10. 10. Winthrop-University Hospital :: 2012 Annual Report defining advances in medicine our most important job is bringing to the community the most up-to-date, effective healthcare, and our 2012 accomplishments in this area are significant. Page 8
  11. 11. Defining Healthcare and Much More Winthrop-University Hospital is the first and leading center in the U.S. to perform the Peroral Endoscopic Myotomy (POEM) procedure. Stavros N. Stavropoulos, MD, Chief of Endoscopy, Director, Program in Advanced GI Endoscopy (PAGE), with Pegeen Roberto, RN simulating an endoscopic procedure. Page 9
  12. 12. Winthrop-University Hospital :: 2012 Annual Report our commitment to patients: The Most Advanced Care Available New Hope for High-Risk Cardiac Patients  In 2012, Winthrop-University Hospital became one of approximately 70 hospitals and medical centers in the United States to offer the Edwards SAPIEN Transcatheter Heart Valve (TAVR) for patients who are not candidates for open-heart surgery and were previously considered untreatable. This procedure, which was in clinical trials of select patients by inserting the which irregular heartbeats in the upper for five years before being approved by replacement through a groin artery heart chambers start and stop suddenly the U.S. Food and Drug Administration and advancing it into the heart using a on their own, usually for minutes or even in November 2011, treats severe symp- catheter. The replacement valve then is days at a time. tomatic native aortic valve stenosis, a deployed with a balloon and immedi- condition in which the aortic valve is ately functions in place of the patient’s With the Arctic Front® Cardiac CryoAblation narrowed and does not open properly, defective valve. Catheter system, the first and only cryoballoon in the United States indicated to hindering the flow of blood from the heart to the rest of the body. The stress Winthrop’s success in offering previously treat certain PAF cases, physicians can use placed on the heart because it must work untreatable patients the TAVR procedure freezing to scar or kill the tissue causing harder weakens the heart and can cause rests on the exceptional teamwork of the erratic electrical signals that prompt chest pain, palpitations, fatigue, dizzi- Heart and Vascular Institute’s cardiology irregular heartbeats. The minimally inva- ness, loss of consciousness, and heart and cardiovascular surgery specialties. sive procedure involves inserting the murmur and may lead to heart failure. The presence of such a collaboration of catheter through a vein in the groin, experts is a primary reason Winthrop advancing it to reach the heart. The most widely used treatment for was selected as one of the first sites for aortic stenosis has been and continues this advanced procedure. Traditional ablation treatments sometimes require multiple applications to be valve replacement via open-heart surgery. But this is not suitable for some, Winthrop debuts heart rhythm of radiofrequency, or heat, to destroy leaving such patients with few or no disorder treatment faulty electric circuits in the heart, while options, until now. Winthrop physicians last year were the the Arctic Front dissolves cardiac tissue first on Long Island to offer a new ther- through one application of a coolant, The new Edwards SAPIEN valve enables apy for patients with paroxysmal atrial which is delivered through a catheter. physicians to replace the aortic valve fibrillation (PAF), a serious disorder in This new procedure offers our physicians Page 10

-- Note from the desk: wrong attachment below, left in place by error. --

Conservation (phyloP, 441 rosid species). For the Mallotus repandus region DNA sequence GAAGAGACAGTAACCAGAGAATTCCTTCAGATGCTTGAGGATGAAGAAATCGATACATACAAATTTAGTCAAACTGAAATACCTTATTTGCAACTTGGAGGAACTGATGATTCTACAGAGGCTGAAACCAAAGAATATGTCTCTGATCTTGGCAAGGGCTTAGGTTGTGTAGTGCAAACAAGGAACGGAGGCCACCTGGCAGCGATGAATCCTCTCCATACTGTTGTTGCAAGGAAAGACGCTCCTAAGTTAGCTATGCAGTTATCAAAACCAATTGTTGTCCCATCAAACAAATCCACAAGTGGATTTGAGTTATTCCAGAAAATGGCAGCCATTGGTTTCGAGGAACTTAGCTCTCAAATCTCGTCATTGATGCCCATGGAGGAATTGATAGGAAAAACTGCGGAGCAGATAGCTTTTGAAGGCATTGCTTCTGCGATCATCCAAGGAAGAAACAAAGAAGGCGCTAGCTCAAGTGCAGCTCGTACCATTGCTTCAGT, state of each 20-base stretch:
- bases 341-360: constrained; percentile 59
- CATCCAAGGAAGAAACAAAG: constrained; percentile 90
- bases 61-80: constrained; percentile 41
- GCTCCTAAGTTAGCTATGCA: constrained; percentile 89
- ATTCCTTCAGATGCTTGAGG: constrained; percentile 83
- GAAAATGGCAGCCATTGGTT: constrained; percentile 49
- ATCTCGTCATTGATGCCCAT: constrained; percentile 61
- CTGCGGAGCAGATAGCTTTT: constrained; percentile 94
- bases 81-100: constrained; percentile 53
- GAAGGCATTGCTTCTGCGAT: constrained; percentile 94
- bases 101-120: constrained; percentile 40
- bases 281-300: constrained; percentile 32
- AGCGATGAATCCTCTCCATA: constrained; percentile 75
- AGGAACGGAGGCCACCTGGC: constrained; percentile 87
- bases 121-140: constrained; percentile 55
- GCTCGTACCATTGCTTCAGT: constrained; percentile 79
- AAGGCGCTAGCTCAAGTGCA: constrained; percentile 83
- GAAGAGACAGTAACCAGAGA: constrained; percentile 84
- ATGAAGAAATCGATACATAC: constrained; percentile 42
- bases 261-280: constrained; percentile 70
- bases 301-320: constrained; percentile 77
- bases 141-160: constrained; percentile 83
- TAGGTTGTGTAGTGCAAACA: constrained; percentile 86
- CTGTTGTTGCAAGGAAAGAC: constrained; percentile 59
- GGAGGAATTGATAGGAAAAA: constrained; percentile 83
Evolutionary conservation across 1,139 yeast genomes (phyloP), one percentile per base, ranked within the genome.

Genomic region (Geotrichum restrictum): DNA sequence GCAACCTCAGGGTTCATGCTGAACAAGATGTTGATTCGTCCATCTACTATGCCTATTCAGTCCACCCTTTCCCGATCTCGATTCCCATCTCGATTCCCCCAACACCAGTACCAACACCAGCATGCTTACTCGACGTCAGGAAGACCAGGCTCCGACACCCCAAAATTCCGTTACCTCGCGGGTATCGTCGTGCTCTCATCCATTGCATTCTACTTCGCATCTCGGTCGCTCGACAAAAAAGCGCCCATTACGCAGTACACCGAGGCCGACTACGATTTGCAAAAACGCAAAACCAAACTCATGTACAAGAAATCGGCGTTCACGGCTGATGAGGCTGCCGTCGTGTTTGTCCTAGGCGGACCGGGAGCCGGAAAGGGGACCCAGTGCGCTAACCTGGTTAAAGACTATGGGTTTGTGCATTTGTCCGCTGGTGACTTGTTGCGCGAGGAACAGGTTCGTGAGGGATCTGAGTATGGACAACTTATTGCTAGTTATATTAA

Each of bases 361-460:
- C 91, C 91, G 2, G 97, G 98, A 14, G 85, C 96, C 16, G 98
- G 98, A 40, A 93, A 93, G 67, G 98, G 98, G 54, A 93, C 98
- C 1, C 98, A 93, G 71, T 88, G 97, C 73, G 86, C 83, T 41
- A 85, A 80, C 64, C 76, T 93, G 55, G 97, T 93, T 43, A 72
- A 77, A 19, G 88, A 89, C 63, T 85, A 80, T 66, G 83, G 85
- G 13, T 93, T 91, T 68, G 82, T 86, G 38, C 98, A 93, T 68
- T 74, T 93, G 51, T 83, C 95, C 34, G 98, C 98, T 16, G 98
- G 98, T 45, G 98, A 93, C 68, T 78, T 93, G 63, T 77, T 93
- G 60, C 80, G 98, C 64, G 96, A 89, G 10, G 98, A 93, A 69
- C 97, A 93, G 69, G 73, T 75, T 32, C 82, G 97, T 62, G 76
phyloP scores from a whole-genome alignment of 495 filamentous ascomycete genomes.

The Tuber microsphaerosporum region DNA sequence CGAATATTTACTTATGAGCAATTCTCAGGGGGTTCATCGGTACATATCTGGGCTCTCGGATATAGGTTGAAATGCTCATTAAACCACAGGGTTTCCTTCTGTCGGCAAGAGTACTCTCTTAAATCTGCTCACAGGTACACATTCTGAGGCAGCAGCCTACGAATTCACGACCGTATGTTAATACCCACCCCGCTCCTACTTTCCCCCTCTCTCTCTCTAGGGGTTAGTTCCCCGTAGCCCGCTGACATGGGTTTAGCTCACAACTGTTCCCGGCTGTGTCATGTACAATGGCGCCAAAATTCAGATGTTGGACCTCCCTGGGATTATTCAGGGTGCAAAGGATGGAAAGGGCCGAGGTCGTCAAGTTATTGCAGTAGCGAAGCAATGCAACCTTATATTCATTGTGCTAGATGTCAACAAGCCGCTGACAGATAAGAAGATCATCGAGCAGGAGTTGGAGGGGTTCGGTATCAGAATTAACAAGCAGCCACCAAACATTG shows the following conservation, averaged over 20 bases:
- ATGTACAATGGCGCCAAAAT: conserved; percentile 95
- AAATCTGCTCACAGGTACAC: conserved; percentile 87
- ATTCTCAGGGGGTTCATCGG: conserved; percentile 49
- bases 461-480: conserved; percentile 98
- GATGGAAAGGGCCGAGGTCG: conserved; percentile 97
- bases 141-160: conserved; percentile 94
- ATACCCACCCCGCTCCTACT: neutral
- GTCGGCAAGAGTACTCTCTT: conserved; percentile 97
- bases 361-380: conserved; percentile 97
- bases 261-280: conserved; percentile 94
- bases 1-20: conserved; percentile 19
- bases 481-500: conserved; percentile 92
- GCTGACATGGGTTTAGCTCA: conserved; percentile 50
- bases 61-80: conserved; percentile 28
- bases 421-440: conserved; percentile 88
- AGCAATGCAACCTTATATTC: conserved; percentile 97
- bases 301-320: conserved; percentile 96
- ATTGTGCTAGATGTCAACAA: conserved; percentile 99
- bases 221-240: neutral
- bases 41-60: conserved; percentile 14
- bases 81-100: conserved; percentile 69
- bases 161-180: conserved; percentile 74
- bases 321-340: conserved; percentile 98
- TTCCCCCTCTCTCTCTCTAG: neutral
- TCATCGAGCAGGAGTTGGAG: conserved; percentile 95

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  14. 14. Winthrop-University Hospital :: 2012 Annual Report Page 12